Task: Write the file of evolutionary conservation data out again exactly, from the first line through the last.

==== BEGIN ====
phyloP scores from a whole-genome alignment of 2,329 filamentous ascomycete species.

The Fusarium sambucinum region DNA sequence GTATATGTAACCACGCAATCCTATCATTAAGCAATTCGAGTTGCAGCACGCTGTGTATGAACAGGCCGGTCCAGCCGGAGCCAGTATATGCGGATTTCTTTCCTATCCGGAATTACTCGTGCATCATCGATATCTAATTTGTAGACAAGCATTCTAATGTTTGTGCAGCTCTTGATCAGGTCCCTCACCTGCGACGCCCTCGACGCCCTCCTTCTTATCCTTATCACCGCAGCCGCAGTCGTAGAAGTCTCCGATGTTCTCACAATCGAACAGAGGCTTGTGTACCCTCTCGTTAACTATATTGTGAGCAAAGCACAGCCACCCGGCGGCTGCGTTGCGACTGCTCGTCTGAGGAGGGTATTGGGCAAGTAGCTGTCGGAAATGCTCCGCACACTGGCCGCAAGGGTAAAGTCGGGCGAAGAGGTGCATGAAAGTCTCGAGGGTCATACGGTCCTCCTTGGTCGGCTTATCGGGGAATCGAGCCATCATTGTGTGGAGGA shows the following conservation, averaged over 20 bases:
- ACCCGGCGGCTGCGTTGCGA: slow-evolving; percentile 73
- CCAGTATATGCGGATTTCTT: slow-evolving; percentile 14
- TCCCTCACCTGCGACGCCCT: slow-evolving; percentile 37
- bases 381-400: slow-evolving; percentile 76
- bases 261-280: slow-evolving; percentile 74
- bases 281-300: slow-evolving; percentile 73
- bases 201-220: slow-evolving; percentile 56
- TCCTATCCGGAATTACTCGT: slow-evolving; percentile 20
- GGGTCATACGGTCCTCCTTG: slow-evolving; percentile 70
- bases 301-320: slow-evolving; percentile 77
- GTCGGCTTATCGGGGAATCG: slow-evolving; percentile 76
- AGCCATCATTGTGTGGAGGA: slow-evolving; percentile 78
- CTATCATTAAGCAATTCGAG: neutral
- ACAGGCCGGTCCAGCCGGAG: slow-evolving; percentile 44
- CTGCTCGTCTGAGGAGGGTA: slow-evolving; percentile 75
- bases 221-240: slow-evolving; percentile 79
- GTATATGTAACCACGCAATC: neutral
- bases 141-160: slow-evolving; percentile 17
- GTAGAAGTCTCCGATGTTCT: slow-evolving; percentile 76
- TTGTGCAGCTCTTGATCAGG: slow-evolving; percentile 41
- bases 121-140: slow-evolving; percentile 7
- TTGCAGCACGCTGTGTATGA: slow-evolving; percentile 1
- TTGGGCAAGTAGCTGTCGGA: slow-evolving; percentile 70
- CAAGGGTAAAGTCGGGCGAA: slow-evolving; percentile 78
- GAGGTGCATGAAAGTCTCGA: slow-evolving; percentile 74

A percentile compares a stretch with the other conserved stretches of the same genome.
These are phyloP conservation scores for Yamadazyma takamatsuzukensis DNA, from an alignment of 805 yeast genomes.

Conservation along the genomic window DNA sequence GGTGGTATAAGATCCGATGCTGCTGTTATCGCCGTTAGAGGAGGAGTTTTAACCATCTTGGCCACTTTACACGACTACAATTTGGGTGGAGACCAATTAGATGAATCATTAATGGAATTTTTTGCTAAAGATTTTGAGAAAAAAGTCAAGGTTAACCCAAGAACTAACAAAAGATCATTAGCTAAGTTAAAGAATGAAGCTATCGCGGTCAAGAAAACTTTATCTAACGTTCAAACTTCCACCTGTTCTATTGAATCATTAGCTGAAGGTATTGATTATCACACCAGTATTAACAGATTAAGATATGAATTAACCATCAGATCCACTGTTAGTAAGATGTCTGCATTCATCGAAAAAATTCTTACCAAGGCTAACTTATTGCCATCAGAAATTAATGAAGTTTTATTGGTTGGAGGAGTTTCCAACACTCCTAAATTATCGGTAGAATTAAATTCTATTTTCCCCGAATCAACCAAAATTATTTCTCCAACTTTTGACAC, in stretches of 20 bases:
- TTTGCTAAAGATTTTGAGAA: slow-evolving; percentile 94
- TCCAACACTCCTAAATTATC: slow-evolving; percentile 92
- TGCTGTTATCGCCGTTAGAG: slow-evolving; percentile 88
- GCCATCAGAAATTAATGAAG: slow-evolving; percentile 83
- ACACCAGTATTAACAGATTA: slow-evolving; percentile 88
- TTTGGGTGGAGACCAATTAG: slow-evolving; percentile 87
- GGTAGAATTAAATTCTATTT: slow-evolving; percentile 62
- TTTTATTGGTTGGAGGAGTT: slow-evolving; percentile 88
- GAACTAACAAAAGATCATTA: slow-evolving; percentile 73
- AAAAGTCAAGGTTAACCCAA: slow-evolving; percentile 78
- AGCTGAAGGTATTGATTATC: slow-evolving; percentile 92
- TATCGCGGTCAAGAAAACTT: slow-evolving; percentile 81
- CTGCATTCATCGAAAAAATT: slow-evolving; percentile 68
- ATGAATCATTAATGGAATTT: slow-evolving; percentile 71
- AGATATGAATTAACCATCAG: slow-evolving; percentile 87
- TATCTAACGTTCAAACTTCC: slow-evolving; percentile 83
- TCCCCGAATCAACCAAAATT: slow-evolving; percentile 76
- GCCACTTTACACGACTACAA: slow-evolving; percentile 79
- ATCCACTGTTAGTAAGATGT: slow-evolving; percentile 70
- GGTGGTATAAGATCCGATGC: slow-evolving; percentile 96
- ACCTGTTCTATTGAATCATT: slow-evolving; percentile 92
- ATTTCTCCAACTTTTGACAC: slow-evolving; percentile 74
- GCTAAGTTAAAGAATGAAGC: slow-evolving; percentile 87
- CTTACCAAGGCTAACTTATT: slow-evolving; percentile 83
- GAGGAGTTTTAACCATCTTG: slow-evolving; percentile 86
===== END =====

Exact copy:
phyloP scores from a whole-genome alignment of 2,329 filamentous ascomycete species.

The Fusarium sambucinum region DNA sequence GTATATGTAACCACGCAATCCTATCATTAAGCAATTCGAGTTGCAGCACGCTGTGTATGAACAGGCCGGTCCAGCCGGAGCCAGTATATGCGGATTTCTTTCCTATCCGGAATTACTCGTGCATCATCGATATCTAATTTGTAGACAAGCATTCTAATGTTTGTGCAGCTCTTGATCAGGTCCCTCACCTGCGACGCCCTCGACGCCCTCCTTCTTATCCTTATCACCGCAGCCGCAGTCGTAGAAGTCTCCGATGTTCTCACAATCGAACAGAGGCTTGTGTACCCTCTCGTTAACTATATTGTGAGCAAAGCACAGCCACCCGGCGGCTGCGTTGCGACTGCTCGTCTGAGGAGGGTATTGGGCAAGTAGCTGTCGGAAATGCTCCGCACACTGGCCGCAAGGGTAAAGTCGGGCGAAGAGGTGCATGAAAGTCTCGAGGGTCATACGGTCCTCCTTGGTCGGCTTATCGGGGAATCGAGCCATCATTGTGTGGAGGA shows the following conservation, averaged over 20 bases:
- ACCCGGCGGCTGCGTTGCGA: slow-evolving; percentile 73
- CCAGTATATGCGGATTTCTT: slow-evolving; percentile 14
- TCCCTCACCTGCGACGCCCT: slow-evolving; percentile 37
- bases 381-400: slow-evolving; percentile 76
- bases 261-280: slow-evolving; percentile 74
- bases 281-300: slow-evolving; percentile 73
- bases 201-220: slow-evolving; percentile 56
- TCCTATCCGGAATTACTCGT: slow-evolving; percentile 20
- GGGTCATACGGTCCTCCTTG: slow-evolving; percentile 70
- bases 301-320: slow-evolving; percentile 77
- GTCGGCTTATCGGGGAATCG: slow-evolving; percentile 76
- AGCCATCATTGTGTGGAGGA: slow-evolving; percentile 78
- CTATCATTAAGCAATTCGAG: neutral
- ACAGGCCGGTCCAGCCGGAG: slow-evolving; percentile 44
- CTGCTCGTCTGAGGAGGGTA: slow-evolving; percentile 75
- bases 221-240: slow-evolving; percentile 79
- GTATATGTAACCACGCAATC: neutral
- bases 141-160: slow-evolving; percentile 17
- GTAGAAGTCTCCGATGTTCT: slow-evolving; percentile 76
- TTGTGCAGCTCTTGATCAGG: slow-evolving; percentile 41
- bases 121-140: slow-evolving; percentile 7
- TTGCAGCACGCTGTGTATGA: slow-evolving; percentile 1
- TTGGGCAAGTAGCTGTCGGA: slow-evolving; percentile 70
- CAAGGGTAAAGTCGGGCGAA: slow-evolving; percentile 78
- GAGGTGCATGAAAGTCTCGA: slow-evolving; percentile 74

A percentile compares a stretch with the other conserved stretches of the same genome.
These are phyloP conservation scores for Yamadazyma takamatsuzukensis DNA, from an alignment of 805 yeast genomes.

Conservation along the genomic window DNA sequence GGTGGTATAAGATCCGATGCTGCTGTTATCGCCGTTAGAGGAGGAGTTTTAACCATCTTGGCCACTTTACACGACTACAATTTGGGTGGAGACCAATTAGATGAATCATTAATGGAATTTTTTGCTAAAGATTTTGAGAAAAAAGTCAAGGTTAACCCAAGAACTAACAAAAGATCATTAGCTAAGTTAAAGAATGAAGCTATCGCGGTCAAGAAAACTTTATCTAACGTTCAAACTTCCACCTGTTCTATTGAATCATTAGCTGAAGGTATTGATTATCACACCAGTATTAACAGATTAAGATATGAATTAACCATCAGATCCACTGTTAGTAAGATGTCTGCATTCATCGAAAAAATTCTTACCAAGGCTAACTTATTGCCATCAGAAATTAATGAAGTTTTATTGGTTGGAGGAGTTTCCAACACTCCTAAATTATCGGTAGAATTAAATTCTATTTTCCCCGAATCAACCAAAATTATTTCTCCAACTTTTGACAC, in stretches of 20 bases:
- TTTGCTAAAGATTTTGAGAA: slow-evolving; percentile 94
- TCCAACACTCCTAAATTATC: slow-evolving; percentile 92
- TGCTGTTATCGCCGTTAGAG: slow-evolving; percentile 88
- GCCATCAGAAATTAATGAAG: slow-evolving; percentile 83
- ACACCAGTATTAACAGATTA: slow-evolving; percentile 88
- TTTGGGTGGAGACCAATTAG: slow-evolving; percentile 87
- GGTAGAATTAAATTCTATTT: slow-evolving; percentile 62
- TTTTATTGGTTGGAGGAGTT: slow-evolving; percentile 88
- GAACTAACAAAAGATCATTA: slow-evolving; percentile 73
- AAAAGTCAAGGTTAACCCAA: slow-evolving; percentile 78
- AGCTGAAGGTATTGATTATC: slow-evolving; percentile 92
- TATCGCGGTCAAGAAAACTT: slow-evolving; percentile 81
- CTGCATTCATCGAAAAAATT: slow-evolving; percentile 68
- ATGAATCATTAATGGAATTT: slow-evolving; percentile 71
- AGATATGAATTAACCATCAG: slow-evolving; percentile 87
- TATCTAACGTTCAAACTTCC: slow-evolving; percentile 83
- TCCCCGAATCAACCAAAATT: slow-evolving; percentile 76
- GCCACTTTACACGACTACAA: slow-evolving; percentile 79
- ATCCACTGTTAGTAAGATGT: slow-evolving; percentile 70
- GGTGGTATAAGATCCGATGC: slow-evolving; percentile 96
- ACCTGTTCTATTGAATCATT: slow-evolving; percentile 92
- ATTTCTCCAACTTTTGACAC: slow-evolving; percentile 74
- GCTAAGTTAAAGAATGAAGC: slow-evolving; percentile 87
- CTTACCAAGGCTAACTTATT: slow-evolving; percentile 83
- GAGGAGTTTTAACCATCTTG: slow-evolving; percentile 86